I had a friend who was a big baseball player back in high school ...
I've seen Bruce Springsteen and the E Street Band in concert eight times, which is hardly a record but probably establishes my credentials as a fan. And since the death of The Big Man, Clarence Clemons, I've been haunting You Tube viewing concert clips and thinking about the aging of the band, the transitions they've gone through and the transitions ahead. (And my aging, transitions, etc.)
|Scooter and the Big Man|
1) Roy Bittan, piano. Leadoff men are table setters, and many of Springsteen's songs lead off with Bittan's nimble fingers.
2) Nils Lofgren, guitar. An onstage acrobat, he's probably the shortstop. The No. Two hitter is traditionally a guy who gives himself up to move runners along; Lofgren has accepted a lower profile onstage with the return of Steve Van Zant to the lineup.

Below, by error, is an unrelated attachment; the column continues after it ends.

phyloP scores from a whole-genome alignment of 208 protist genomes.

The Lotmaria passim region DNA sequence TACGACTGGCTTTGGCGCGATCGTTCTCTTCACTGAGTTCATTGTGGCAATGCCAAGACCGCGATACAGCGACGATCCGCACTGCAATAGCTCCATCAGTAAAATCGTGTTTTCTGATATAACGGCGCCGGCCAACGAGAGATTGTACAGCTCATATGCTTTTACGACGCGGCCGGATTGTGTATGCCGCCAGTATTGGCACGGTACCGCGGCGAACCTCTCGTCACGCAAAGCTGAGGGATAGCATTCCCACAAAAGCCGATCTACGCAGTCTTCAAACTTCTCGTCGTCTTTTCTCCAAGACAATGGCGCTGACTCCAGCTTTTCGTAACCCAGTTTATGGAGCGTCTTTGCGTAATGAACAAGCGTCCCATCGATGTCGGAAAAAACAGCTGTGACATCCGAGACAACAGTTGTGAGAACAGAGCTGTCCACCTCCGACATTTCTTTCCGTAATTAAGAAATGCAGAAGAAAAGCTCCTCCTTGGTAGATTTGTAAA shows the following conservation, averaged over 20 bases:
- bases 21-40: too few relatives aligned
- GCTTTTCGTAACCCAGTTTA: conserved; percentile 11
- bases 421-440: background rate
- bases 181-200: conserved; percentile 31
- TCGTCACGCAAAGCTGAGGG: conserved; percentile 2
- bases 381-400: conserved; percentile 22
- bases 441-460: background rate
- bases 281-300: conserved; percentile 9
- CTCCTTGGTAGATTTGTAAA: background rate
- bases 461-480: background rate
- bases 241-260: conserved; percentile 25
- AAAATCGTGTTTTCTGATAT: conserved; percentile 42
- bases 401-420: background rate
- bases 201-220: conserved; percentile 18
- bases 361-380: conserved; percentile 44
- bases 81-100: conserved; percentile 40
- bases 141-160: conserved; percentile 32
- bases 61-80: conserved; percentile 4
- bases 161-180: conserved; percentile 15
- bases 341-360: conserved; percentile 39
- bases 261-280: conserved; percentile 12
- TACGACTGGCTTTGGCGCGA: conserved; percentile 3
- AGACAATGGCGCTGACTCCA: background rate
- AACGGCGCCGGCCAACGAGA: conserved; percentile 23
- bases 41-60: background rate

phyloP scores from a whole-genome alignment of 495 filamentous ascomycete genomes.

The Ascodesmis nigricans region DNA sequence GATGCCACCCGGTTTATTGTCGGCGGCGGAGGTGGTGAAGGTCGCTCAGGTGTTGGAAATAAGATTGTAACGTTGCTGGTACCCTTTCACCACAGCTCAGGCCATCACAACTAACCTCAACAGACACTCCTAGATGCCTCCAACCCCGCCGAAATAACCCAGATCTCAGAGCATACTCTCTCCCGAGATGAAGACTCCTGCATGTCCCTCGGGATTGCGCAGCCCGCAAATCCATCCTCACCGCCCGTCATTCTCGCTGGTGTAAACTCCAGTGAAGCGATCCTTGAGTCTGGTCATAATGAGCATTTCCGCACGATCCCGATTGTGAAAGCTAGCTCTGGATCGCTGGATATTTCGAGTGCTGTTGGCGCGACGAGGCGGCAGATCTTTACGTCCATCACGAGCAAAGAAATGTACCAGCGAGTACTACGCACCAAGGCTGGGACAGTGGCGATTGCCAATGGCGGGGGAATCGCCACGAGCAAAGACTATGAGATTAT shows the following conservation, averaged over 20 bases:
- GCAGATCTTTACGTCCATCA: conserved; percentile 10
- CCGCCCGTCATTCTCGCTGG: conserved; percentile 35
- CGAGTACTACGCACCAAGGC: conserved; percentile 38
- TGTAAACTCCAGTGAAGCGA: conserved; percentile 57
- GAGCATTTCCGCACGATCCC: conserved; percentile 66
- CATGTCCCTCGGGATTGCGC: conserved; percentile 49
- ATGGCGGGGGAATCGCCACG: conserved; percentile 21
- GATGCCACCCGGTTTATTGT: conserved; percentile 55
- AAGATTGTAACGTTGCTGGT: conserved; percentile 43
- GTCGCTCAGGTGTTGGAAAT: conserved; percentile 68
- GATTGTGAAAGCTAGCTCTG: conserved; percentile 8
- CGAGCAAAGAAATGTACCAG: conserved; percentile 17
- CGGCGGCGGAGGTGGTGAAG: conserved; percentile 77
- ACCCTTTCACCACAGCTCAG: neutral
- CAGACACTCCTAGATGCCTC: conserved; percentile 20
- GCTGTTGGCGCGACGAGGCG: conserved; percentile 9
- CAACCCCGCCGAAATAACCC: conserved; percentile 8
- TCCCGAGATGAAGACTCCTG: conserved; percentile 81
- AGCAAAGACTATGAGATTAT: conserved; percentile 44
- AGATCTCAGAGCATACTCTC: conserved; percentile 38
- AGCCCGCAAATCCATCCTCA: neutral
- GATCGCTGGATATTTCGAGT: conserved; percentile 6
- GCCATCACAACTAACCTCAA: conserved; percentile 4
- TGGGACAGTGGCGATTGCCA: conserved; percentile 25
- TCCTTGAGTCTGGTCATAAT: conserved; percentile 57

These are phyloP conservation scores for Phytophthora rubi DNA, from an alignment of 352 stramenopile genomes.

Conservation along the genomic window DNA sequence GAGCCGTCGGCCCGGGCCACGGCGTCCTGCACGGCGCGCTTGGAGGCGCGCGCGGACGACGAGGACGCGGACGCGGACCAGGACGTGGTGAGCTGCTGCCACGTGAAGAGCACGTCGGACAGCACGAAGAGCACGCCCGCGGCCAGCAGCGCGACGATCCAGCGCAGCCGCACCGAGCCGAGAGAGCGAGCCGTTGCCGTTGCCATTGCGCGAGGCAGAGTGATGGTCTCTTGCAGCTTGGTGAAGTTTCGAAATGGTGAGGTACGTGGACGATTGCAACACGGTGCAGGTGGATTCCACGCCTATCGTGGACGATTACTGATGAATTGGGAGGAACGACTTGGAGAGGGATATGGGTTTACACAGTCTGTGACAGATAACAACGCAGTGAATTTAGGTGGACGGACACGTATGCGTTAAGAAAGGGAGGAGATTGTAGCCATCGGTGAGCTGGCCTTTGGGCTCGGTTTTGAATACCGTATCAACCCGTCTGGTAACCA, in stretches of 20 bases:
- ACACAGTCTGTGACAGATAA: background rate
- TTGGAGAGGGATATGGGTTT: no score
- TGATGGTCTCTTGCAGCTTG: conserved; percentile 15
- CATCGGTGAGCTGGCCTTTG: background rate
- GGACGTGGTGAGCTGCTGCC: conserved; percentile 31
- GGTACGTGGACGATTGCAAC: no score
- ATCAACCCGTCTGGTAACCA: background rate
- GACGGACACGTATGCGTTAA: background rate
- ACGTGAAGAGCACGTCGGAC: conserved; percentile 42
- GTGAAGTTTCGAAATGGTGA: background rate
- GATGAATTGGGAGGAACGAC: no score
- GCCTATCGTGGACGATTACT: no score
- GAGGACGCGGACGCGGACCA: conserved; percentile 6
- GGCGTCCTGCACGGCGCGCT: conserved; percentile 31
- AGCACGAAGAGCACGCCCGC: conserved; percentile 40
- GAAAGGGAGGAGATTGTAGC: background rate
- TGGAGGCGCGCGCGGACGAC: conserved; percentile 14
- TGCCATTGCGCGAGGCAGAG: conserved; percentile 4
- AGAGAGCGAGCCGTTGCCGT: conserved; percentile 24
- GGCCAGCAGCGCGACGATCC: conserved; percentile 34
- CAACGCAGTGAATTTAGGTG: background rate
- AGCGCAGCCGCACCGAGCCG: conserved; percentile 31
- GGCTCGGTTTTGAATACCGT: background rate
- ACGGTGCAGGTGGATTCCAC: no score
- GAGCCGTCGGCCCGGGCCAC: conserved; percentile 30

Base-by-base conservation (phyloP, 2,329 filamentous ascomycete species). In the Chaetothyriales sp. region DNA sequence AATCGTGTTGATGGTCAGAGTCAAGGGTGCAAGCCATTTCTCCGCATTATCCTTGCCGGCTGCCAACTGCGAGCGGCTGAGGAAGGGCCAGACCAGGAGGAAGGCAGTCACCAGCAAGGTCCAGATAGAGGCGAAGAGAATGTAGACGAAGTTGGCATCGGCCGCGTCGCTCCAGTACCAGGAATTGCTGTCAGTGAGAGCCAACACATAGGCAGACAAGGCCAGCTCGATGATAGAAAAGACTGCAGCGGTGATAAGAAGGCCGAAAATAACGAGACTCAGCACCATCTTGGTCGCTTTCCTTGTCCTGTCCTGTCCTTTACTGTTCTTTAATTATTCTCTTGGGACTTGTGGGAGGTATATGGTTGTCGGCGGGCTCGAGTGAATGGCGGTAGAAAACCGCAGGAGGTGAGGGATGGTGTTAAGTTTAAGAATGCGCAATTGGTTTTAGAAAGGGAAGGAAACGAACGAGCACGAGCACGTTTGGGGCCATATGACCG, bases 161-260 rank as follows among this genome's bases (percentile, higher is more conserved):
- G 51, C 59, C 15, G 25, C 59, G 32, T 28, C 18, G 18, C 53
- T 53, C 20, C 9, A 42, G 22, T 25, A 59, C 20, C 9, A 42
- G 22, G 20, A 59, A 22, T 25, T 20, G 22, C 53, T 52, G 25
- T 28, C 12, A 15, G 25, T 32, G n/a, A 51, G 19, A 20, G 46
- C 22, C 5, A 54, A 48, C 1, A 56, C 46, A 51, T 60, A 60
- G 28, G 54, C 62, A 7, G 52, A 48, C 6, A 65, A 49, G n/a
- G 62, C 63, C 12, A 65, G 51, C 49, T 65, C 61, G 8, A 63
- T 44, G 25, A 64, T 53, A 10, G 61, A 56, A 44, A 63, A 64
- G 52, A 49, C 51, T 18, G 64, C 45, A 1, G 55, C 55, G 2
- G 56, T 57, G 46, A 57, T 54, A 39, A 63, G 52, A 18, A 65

3) Springsteen. The best hitter, the star, hits third.
4) Clemons. Who better to clean up than the sax soloist? Who better to bring the power than the Big Man?
5) Max Weinberg, drums. An obvious heavy hitter.
6) Little Steven, guitar. Lineup depth indeed — he'd be middle of the order for almost anybody else.
7) Garry Tallent, bass. Durable lineup fixture; other than the Boss himself, he's the only member left from the band photo on the back of "The Wild, the Innocent and the E Street Shuffle."
8) Danny Federici, organ/keyboards. Not as prominent in the mix as the piano, but the keyboards again set things up for the others. Could hit second if need be.
9) Patti Scialfa, vocals. Major role in Springsteen's life as his wife, minor role in the band. Frankly, it's probably a stronger lineup with Soozie Tyrell, violinist, here, and Tyrell's been more involved in recent tours than Scialfa, but Tyrell's album credits have all been as an "additional musician," not as a member of the E Street Band.